House and Senate lawmakers have started their August recess, leaving pending tax legislation for after Labor Day. In past years, September has been a busy month for tax legislation and this year is likely to be the same. Before leaving Capitol Hill, lawmakers took actions in several areas related to tax reform.
In the House, the Budget Committee approved along party lines a fiscal year (FY) 2018 budget resolution. The resolution calls for:
- Simplifying the tax code to promote fairness for American families and businesses;
- Lowering tax rates for individuals and consolidating the seven tax brackets into fewer brackets;
- Repealing the alternative minimum tax (AMT); and
- Reducing the corporate tax rate.
The budget resolution does not set out specific tax changes or include legislative language. Rather, according to GOP leaders in the House, the budget resolution will serve as the vehicle for tax legislation at a future date. House Budget Committee Chair Diane Black, R-Tennessee, predicted that tax reform will be “deficit neutral” and will “reduce tax rates and simplify the tax code.” Budget Committee Ranking Member John Yarmuth, D-Kentucky, said that the resolution “adopts the worst extremes of the President’s proposals by cutting taxes for millionaires and billionaires at the expense of everyone else.”
Since May, White House and Treasury Department officials have been meeting with business leaders, representatives of business and taxpayer groups, and other stakeholders in “listening sessions” about changes to the tax code. In July, Treasury Secretary Steven Mnuchin, after meeting with representatives from the agriculture sector, predicted that tax reform “would be done this year.” Mnuchin said that “tax reform is one of our most important areas of focus.”
Meanwhile, some stand-along tax bills have either passed committee or have been introduced. In July, the House Ways and Means Committee approved bipartisan legislation to overhaul the IRS’s forfeiture authority. The Clyde-Hirsch-Sowers RESPECT Bill (HR 1843) was sponsored by Ways and Means Tax Policy Subcommittee Chair Peter Roskam, R-Illinois, and Democratic Caucus Chair Joe Crowley, D-New York. The RESPECT Act generally prohibits the IRS from seizing funds relating to a structuring transaction unless the property to be seized is from an illegal source.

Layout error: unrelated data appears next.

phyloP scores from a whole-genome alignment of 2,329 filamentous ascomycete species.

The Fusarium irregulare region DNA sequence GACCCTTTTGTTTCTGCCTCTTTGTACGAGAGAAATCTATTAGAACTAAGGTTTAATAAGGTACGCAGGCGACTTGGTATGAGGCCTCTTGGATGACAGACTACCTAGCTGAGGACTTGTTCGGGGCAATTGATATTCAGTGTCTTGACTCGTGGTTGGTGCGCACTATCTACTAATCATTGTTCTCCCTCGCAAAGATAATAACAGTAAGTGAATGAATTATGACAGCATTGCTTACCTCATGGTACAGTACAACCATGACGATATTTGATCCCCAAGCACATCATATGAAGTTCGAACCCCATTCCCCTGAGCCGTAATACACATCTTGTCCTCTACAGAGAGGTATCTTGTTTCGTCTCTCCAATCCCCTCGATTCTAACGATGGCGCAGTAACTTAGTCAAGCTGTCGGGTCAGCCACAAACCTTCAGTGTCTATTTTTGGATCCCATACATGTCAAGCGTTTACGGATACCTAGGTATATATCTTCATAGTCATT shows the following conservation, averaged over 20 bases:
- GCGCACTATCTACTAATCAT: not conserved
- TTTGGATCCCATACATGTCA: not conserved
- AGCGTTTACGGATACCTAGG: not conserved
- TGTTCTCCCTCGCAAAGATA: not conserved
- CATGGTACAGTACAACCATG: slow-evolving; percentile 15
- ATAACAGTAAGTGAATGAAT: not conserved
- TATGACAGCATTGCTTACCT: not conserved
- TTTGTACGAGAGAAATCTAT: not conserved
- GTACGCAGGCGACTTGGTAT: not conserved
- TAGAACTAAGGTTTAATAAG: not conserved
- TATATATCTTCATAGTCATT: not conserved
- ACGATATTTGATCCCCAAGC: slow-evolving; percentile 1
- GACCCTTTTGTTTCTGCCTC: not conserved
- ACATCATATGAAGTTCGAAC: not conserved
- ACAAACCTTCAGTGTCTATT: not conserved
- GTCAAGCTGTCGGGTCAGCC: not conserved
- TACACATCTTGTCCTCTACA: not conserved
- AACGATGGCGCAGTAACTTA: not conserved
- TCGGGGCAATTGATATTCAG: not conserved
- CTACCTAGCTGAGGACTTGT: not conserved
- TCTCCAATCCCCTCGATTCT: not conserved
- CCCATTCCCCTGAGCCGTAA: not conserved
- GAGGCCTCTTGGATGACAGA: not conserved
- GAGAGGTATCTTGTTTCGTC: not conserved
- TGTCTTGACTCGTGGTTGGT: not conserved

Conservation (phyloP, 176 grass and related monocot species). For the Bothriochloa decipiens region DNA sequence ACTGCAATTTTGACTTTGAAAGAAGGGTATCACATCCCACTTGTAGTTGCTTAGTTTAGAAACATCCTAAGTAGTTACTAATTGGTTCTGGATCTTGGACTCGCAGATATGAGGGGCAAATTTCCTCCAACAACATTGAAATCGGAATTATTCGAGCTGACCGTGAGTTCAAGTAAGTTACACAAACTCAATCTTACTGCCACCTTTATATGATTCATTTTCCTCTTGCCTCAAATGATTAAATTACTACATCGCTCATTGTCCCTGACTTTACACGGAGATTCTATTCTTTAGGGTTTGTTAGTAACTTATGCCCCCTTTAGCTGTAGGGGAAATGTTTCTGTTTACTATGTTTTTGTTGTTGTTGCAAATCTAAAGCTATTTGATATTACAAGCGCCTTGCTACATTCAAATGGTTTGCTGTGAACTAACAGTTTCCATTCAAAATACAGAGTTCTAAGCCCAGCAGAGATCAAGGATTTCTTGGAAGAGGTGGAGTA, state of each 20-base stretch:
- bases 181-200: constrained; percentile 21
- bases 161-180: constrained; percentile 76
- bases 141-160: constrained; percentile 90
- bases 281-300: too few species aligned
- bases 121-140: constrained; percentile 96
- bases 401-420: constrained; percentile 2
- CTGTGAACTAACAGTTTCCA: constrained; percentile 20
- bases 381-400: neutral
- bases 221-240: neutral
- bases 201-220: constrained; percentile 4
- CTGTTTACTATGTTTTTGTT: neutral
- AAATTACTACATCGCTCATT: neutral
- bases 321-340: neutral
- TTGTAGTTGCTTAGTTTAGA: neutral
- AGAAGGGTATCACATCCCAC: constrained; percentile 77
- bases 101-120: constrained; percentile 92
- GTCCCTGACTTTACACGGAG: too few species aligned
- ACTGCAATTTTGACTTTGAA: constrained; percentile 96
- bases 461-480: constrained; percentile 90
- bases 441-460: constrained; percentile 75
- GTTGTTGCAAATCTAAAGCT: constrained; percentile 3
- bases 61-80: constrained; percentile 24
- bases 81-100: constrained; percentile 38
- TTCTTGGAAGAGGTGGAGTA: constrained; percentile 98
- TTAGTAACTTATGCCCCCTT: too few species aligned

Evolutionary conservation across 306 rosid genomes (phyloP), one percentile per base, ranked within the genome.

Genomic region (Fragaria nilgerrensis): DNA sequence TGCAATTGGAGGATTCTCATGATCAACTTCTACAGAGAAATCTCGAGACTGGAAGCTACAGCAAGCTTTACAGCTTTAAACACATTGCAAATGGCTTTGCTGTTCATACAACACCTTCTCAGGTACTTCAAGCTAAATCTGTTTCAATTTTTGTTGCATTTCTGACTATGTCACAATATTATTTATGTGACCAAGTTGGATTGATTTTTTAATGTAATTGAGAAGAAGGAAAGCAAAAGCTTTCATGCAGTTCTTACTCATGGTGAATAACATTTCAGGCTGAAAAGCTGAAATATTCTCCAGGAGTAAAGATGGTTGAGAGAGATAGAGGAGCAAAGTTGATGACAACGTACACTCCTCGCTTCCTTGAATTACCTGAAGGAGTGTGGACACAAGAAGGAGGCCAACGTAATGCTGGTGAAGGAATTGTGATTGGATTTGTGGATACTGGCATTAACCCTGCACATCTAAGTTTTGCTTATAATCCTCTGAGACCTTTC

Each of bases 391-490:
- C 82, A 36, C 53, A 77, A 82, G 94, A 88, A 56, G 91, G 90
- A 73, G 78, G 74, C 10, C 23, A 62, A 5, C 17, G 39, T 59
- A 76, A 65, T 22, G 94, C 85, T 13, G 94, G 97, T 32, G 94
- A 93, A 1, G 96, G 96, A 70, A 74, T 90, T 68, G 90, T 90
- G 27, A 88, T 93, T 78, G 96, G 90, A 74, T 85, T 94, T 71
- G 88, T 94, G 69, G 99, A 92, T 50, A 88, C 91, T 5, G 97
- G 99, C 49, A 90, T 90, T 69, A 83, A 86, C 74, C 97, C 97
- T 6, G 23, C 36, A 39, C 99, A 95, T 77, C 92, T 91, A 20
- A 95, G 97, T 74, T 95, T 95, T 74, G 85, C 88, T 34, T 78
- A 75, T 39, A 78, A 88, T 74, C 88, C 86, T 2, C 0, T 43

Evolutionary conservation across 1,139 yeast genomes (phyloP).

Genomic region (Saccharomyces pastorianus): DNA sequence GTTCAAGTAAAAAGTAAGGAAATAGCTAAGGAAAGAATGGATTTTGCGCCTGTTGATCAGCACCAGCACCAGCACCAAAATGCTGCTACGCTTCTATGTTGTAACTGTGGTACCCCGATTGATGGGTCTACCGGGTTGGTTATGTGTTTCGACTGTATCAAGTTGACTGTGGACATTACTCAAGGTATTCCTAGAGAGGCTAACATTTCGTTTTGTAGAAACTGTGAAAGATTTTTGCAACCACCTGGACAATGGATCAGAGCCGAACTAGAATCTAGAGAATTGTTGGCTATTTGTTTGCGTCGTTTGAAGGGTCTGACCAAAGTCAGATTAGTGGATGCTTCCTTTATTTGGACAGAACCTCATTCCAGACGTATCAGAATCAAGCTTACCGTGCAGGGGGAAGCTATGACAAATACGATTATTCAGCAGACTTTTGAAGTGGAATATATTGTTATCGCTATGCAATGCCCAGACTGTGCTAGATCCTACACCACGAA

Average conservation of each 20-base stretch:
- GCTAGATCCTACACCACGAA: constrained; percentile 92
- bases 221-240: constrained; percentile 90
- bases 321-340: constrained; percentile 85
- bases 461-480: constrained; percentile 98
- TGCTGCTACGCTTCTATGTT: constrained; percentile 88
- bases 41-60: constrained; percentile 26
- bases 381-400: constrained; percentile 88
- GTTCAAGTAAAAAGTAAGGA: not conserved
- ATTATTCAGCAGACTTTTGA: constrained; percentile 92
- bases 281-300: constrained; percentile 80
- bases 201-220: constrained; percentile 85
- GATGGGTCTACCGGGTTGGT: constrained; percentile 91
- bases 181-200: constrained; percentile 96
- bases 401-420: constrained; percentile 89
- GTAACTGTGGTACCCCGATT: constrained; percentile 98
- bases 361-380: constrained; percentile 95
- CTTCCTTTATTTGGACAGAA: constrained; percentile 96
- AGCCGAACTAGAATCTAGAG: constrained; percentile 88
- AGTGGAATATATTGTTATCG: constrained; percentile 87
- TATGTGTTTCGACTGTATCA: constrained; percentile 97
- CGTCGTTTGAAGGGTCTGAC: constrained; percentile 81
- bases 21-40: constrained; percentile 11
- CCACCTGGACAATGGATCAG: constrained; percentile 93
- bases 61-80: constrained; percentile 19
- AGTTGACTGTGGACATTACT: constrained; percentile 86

In the Senate, the Senate Finance Committee may take up a bipartisan bill to encourage retirement savings by enhancing the growth of S corporations owned by employee stock ownership plans (ESOPs). The Promotion and Expansion of Private Employee Ownership Bill was introduced by Sen. Ben Cardin, D-Maryland, and Sen. Pat Roberts, R-Kansas. The lawmakers explained that their bill would amend the tax code to eliminate barriers that business owners face in establishing or expanding S corporation ESOPs. Similar bipartisan legislation is pending in the House.
Other pending tax bills include:
- HR 3068, which would enhance the research tax credit for domestic manufacturers.
- HR 3126, which would provide a tax credit to individuals for legal expenses paid to establish guardianship of a family member with disabilities.
- HR 3138, which would generally treat Native American governments in the same manner as state governments for certain federal tax purposes.
Treasury tax position
The Treasury Department’s top tax professional is the assistant secretary for tax policy. That position has been vacant since January 20. In July, the Senate Finance Committee unanimously approved President Trump’s nomination of David Kautter to serve as Treasury assistant secretary for tax policy. “This position is particularly important in the current environment as the administration is engaging with Congress on comprehensive tax reform,” SFC Chair Orrin Hatch, R-Utah, said. Ranking member Ron Wyden, D-Oregon, said: “it’s my hope that Mr. Kautter can help to bring Democrats and Republicans together.” Kautter has worked at several major accounting firms over the past 30 years.
Please contact our office if you have any questions about tax legislation.